We seek to understand and document all radio transmissions, legal and otherwise, as part of the radio listening hobby. We do not encourage any radio operations contrary to regulations. Always consult with the appropriate authorities if you have questions concerning what is permissable in your locale.

Author Topic: Sky loop...height vs diameter  (Read 2597 times)

Offline IQ_imbalance

  • Full Member
  • ***
  • Posts: 226
  • Central MD
    • View Profile
Sky loop...height vs diameter
« on: August 02, 2014, 1435 UTC »
This may have already been discussed but for some reason tapatalk doesn't want to let me search through posts....so here goes.

For a sky loop antenna, which variable has the largest effect on reception...height above ground or diameter?  It's a practical question since I could put a loop around the top story of my house (guessing a 28 m loop....maybe 60m if I shoot a line to the backyard trees) without much effort, but while a loop around the entire house would be twice the diameter (up to 120m perhaps, again including a treetop run) the loop would only be ~3 meters above the ground on the front .  The house is on the side of a hill so the front is much closer to the ground than the back.

I -might- be able to rig up a valley span longwire, but it would be in the bottom of the valley (running SW to NE) and probably only 10m or so high so it might not be worth the trouble.  That's also assuming I can get enough tension on it, otherwise I might close line folks passing by in their kayaks :)
LOG/NE-SW unterminated BOG
AFEDRI SDR-Net
Central MD

Offline ChrisSmolinski

  • Administrator
  • Marconi Class DXer
  • *****
  • Posts: 23608
  • Westminster, MD USA
    • View Profile
    • Black Cat Systems
Re: Sky loop...height vs diameter
« Reply #1 on: August 02, 2014, 1524 UTC »
Here's my experience, YMMV:

The perimeter (length) of the loop sets the lowest frequency where it will operate well. My loop is 670 ft  (206 meters) and works down to the upper end of MW, just around one wavelength, which makes some sense. It doesn't do too bad into the middle of the MW band, but signal are quite weak in the lower end of MW. And nonexistent on LW.

As for height, mine varies a lot, from probably 20 ft on the low run s, to maybe 50/60 ft at the highest. My goal was to get as much wire in the air as possible. From theory I'd guess that higher height will favor low angle (DX) radiation. So I would not worry too much if parts of your sky loop are lower than others.

I feed mine with a 9:1 balun and 75 ohm RG6 coax.  I've tried a 4:1 and 16:1 balun, they work about the same. The impedance of the sky loop various by insane amounts over all of HF, attempting to match impedance is an exercise in futility, and not critical for receiving anyway. But I strongly recommend a balun. I use RG6 because 1) it is cheap 2) you can buy long runs with weatherproof F connectors already installed and 3) life is too short to mess around with soldering PL-259 connectors. Throw an F to PL-259 on each end, with some coax seal, and you are done.


Chris Smolinski
Westminster, MD
eQSLs appreciated! csmolinski@blackcatsystems.com
NRD 545 / netSDR / AFE822x / AirSpy HF+ / KiwiSDR / 670 ft horizontal loop / 500 ft northeast beverage / 58 ft T2FD / 300 ft south beverage / 43m / 20m / 10m  dipoles / Crossed Parallel Loop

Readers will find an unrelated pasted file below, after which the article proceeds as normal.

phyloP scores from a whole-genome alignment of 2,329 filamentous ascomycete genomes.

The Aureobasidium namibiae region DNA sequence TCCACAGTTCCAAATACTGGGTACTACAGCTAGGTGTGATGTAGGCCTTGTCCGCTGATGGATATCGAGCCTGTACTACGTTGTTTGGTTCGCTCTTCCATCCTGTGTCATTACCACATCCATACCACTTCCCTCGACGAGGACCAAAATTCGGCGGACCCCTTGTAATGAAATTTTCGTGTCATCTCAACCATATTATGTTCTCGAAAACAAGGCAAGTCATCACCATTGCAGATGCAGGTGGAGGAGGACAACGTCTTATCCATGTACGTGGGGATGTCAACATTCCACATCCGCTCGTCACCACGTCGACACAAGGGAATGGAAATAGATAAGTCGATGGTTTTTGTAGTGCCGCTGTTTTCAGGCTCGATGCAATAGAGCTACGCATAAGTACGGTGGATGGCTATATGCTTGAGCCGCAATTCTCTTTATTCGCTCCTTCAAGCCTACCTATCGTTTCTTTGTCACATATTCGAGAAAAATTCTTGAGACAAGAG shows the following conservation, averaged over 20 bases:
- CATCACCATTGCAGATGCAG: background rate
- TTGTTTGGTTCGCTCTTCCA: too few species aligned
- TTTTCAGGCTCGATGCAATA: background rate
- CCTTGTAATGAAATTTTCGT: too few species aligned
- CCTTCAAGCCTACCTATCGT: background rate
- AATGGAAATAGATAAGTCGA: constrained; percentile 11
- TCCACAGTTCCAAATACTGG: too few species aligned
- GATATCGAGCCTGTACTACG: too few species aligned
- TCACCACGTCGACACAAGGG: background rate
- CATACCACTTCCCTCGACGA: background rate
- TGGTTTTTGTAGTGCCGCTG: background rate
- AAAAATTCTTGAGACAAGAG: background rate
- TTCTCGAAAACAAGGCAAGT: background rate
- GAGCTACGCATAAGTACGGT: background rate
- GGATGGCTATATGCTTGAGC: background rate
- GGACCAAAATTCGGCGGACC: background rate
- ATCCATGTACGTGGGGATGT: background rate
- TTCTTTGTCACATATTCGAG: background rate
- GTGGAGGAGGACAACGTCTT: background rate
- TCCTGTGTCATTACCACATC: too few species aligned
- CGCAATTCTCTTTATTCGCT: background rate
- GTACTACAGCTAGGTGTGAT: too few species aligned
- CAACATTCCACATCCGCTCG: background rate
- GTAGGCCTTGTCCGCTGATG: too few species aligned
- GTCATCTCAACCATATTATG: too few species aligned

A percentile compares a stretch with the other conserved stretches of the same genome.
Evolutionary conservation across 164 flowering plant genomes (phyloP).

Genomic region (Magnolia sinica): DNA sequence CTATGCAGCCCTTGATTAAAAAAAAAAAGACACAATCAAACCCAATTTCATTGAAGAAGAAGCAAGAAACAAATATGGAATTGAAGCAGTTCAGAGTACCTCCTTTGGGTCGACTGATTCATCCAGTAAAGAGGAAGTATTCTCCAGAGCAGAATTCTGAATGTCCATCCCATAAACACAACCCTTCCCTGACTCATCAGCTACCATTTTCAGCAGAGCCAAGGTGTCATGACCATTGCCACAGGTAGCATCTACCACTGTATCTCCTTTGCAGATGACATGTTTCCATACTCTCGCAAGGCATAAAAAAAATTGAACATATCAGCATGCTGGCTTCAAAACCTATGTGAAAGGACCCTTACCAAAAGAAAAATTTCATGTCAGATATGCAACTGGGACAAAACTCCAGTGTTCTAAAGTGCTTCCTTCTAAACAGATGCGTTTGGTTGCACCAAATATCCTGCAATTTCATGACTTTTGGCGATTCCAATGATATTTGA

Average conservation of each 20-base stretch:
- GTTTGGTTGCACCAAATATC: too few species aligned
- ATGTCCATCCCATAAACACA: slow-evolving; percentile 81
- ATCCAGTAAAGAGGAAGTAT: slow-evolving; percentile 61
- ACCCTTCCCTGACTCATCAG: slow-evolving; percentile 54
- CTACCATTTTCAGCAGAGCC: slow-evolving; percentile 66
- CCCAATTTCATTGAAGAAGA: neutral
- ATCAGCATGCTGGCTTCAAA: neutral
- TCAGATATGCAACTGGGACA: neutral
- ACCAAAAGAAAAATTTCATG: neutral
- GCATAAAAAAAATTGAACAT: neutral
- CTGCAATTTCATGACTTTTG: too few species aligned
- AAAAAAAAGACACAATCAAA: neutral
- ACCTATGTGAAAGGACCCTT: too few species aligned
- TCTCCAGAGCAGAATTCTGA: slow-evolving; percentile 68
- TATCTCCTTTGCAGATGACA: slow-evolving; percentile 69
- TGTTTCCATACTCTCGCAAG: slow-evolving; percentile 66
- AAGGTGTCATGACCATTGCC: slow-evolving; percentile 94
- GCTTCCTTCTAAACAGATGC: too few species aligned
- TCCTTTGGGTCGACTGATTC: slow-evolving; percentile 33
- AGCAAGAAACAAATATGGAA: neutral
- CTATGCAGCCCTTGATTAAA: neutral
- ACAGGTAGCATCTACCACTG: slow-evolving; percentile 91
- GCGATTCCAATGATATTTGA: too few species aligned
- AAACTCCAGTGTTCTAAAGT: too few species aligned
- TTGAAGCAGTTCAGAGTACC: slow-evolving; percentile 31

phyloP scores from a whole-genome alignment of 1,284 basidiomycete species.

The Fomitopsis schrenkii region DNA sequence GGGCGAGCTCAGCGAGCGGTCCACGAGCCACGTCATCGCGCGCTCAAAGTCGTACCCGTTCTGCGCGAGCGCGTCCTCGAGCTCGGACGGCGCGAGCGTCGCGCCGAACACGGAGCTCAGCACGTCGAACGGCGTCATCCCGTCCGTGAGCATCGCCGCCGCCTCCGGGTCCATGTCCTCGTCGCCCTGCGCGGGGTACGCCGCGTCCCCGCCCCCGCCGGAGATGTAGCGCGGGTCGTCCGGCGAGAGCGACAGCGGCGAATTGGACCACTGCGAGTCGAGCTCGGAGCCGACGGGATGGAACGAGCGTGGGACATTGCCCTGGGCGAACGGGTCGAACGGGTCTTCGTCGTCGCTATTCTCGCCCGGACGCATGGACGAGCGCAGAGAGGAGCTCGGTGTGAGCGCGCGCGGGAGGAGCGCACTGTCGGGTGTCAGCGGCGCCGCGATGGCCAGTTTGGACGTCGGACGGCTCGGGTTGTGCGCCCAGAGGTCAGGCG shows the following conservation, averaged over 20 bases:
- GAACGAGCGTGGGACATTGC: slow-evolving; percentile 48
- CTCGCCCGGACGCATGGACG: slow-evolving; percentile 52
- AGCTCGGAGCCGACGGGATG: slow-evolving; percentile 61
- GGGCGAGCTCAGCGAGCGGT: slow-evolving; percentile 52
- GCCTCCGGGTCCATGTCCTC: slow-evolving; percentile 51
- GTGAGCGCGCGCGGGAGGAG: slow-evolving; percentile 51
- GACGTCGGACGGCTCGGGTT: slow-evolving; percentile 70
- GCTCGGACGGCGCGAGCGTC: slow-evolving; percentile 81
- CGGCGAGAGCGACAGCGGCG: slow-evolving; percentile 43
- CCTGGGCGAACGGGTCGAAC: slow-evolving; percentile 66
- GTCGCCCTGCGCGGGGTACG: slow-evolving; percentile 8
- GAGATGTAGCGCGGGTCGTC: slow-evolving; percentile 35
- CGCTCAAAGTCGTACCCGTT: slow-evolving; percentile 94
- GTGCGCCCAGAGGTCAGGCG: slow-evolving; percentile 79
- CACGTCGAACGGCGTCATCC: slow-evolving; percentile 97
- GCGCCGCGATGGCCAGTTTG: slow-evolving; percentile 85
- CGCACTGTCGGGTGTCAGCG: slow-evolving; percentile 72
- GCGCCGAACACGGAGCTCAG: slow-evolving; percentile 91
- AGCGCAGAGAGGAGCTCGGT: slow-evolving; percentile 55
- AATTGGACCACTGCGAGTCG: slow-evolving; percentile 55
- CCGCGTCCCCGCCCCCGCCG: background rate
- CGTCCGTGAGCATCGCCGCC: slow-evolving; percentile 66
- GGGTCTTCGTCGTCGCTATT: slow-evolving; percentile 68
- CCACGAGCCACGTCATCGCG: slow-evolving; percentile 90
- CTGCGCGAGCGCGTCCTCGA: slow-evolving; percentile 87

Offline IQ_imbalance

  • Full Member
  • ***
  • Posts: 226
  • Central MD
    • View Profile
Re: Sky loop...height vs diameter
« Reply #2 on: August 02, 2014, 1901 UTC »
After I get my ground rods pounded in and my bulkhead box mounted I'll dig out the fishing bow and see what I can get into the trees....
LOG/NE-SW unterminated BOG
AFEDRI SDR-Net
Central MD

Offline Pigmeat

  • DX Legend
  • ******
  • Posts: 4233
    • View Profile
Re: Sky loop...height vs diameter
« Reply #3 on: August 03, 2014, 0626 UTC »
'73 Magazine ran an in depth article in the late 90's called , "What's The Scoop on The Lazy Loop?" on full wavelength horizontal NVIS loops. As Chris said, the bottom frequency seems to be the key with the things. According to the author, if you could get up to about 1/8 of a wavelength for the bottom frequency the thing was an exceptional performer for receiving and transmitting up to about 15 meters.

Seems to me the guy used a tuner, as he was testing it for ham work.

Offline Token

  • Global Moderator
  • DX Legend
  • *****
  • Posts: 1798
    • View Profile
Re: Sky loop...height vs diameter
« Reply #4 on: August 07, 2014, 2158 UTC »
My Skyloop is a full wavelength on 80 meters, at 35 feet height.  I would prefer to have it a little higher but winds here  and where I want to put it prevent that and it seems to work acceptably well there.  I have tried heights from 20 to 60 feet with the same size loop and did not see a great deal of performance change with those heights.  I do have to use a tuner if I am going to transmit on any band except 80 meters, but it does work well up to about 20 meters or slightly above, falling off after that.

I have three other antennas that are “sort of” Skyloops also.  I have three Rhombic antennas, each on a different bearing.  Two are 450 feet apex to apex and one is 320 feet apex to apex.  At the far end of each of these I have a three position pneumatic switch.  The switch defaults to the “terminated” condition, this terminates the Rhombic with an 800 Ohm load, making the Rhombic directional.  The next condition of the switch is “open”, or unterminated, this makes the Rhombic bidirectional.  The last switch position is “shorted”, this makes the Rhombic now a big, slightly squashed, loop.  The two 450 foot Rhombics each make a loop of about 1100 feet of wire, the 320 foot Rhombic makes a loop of slightly over 700 feet (guessing on both lengths, I have never actually calculated the total wire length).  They work pretty well down into MW, but seem to fall on their faces (as loops) a bit under 20 meters.

T!
T!
Mojave Desert, California USA